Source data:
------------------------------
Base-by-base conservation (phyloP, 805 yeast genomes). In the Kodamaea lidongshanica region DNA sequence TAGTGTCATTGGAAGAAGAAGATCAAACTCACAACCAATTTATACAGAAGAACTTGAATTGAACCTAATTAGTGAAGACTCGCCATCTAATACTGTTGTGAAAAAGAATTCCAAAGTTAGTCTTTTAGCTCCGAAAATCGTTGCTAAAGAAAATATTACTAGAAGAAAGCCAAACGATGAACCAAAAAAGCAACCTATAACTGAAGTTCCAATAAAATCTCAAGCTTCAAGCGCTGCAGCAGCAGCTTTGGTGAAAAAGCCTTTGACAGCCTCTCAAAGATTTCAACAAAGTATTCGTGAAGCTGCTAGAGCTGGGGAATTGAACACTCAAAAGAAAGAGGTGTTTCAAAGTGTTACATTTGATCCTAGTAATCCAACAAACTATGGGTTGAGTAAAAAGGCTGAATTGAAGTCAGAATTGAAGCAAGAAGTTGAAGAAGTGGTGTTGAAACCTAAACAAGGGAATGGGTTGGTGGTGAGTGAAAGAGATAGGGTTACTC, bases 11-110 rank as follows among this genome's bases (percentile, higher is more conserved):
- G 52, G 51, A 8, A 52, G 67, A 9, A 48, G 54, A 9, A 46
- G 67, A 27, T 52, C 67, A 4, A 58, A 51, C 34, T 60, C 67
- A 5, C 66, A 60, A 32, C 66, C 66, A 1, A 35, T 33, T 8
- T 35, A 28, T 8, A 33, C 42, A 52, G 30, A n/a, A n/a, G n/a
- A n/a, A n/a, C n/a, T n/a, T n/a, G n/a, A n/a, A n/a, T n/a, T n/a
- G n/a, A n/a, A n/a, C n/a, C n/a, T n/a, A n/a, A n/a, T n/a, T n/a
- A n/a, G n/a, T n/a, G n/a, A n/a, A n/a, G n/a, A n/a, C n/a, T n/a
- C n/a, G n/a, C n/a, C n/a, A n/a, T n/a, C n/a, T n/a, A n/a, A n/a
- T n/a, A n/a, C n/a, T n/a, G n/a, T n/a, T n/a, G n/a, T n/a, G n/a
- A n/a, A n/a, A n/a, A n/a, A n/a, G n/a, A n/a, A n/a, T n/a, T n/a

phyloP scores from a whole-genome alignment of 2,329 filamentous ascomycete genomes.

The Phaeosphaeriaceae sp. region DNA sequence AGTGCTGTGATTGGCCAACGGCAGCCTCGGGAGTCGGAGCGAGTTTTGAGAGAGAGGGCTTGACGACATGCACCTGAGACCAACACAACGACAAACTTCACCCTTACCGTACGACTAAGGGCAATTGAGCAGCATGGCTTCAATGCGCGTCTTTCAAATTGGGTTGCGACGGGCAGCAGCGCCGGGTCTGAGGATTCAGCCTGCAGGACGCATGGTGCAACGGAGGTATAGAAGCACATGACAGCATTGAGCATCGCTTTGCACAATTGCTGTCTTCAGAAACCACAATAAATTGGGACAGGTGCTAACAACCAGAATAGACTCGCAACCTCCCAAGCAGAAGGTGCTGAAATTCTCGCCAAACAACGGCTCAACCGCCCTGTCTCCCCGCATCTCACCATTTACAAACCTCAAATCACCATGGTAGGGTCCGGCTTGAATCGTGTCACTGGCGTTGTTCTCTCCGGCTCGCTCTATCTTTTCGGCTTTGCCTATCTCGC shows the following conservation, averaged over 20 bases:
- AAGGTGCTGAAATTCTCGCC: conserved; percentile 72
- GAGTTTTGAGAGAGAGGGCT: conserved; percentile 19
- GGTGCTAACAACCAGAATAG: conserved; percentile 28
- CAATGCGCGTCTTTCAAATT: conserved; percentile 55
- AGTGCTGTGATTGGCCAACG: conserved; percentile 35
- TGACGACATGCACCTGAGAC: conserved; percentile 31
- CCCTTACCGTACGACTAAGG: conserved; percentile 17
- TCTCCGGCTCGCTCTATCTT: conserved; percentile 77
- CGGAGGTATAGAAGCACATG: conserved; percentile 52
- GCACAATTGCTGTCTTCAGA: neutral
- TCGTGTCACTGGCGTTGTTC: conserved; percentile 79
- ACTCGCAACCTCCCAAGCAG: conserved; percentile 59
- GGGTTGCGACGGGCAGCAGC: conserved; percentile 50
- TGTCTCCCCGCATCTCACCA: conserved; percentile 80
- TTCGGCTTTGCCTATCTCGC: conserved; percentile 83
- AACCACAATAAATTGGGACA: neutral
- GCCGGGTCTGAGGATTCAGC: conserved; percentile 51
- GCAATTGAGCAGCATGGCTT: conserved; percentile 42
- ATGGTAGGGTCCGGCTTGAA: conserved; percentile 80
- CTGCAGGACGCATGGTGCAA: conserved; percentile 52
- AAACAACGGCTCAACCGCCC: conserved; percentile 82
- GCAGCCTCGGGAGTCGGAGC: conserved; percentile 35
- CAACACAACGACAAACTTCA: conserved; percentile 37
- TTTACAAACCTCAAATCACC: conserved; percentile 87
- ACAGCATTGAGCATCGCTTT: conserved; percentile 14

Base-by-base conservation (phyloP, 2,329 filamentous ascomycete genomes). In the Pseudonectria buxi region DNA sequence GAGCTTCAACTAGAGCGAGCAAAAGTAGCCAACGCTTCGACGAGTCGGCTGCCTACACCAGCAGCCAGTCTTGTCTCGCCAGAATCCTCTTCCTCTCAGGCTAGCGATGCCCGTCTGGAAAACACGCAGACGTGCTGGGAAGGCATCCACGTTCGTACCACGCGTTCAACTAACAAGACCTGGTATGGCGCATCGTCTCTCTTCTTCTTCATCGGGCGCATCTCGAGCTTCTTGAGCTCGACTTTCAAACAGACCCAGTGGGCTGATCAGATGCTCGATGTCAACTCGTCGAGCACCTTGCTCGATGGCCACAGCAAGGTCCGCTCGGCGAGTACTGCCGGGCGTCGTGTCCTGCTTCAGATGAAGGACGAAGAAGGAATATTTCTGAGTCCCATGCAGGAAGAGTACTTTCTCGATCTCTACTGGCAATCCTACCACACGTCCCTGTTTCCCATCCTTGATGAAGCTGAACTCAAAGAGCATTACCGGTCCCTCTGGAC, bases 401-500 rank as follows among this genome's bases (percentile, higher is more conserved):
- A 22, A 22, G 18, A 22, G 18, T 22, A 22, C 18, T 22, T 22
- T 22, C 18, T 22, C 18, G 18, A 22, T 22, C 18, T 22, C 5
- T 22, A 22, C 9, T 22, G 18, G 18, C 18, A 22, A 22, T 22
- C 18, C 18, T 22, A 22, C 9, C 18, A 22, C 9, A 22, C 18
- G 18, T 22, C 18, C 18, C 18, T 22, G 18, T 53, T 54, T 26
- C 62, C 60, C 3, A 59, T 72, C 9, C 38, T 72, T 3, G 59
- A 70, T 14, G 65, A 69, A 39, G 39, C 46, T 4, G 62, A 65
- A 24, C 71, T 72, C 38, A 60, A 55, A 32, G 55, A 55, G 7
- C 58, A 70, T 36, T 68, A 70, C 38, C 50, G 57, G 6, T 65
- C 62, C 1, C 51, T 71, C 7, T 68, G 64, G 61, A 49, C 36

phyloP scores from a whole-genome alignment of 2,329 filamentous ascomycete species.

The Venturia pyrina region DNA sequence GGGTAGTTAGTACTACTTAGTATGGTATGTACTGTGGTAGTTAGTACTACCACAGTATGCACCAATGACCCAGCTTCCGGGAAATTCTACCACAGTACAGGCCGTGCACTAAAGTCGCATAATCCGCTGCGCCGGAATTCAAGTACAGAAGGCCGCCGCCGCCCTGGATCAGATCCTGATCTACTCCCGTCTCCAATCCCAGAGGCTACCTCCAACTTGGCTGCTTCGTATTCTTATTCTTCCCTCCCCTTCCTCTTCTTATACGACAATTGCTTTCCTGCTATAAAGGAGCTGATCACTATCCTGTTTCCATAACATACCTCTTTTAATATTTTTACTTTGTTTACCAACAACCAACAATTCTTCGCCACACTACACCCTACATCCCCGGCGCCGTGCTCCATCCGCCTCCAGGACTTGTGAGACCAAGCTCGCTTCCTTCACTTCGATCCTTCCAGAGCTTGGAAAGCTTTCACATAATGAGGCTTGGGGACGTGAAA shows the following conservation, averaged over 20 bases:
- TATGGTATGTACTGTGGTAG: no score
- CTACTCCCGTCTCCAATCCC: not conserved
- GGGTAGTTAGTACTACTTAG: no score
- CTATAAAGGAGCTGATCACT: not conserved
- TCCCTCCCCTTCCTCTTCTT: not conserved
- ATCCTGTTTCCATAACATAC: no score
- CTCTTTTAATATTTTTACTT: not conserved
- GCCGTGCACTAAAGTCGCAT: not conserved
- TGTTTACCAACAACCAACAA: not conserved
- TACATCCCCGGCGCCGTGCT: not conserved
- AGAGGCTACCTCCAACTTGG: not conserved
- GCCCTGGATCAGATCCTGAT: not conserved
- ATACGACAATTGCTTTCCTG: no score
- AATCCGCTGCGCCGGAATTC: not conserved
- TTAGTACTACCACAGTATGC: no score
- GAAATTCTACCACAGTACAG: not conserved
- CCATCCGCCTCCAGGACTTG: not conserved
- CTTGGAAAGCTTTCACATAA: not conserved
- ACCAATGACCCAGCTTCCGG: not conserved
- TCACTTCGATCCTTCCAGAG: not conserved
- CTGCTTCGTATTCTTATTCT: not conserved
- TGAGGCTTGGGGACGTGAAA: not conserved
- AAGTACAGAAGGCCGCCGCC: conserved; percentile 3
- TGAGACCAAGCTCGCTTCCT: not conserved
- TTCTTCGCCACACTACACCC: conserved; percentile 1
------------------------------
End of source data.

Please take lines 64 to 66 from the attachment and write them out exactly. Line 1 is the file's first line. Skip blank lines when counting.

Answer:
- ATACGACAATTGCTTTCCTG: no score
- AATCCGCTGCGCCGGAATTC: not conserved
- TTAGTACTACCACAGTATGC: no score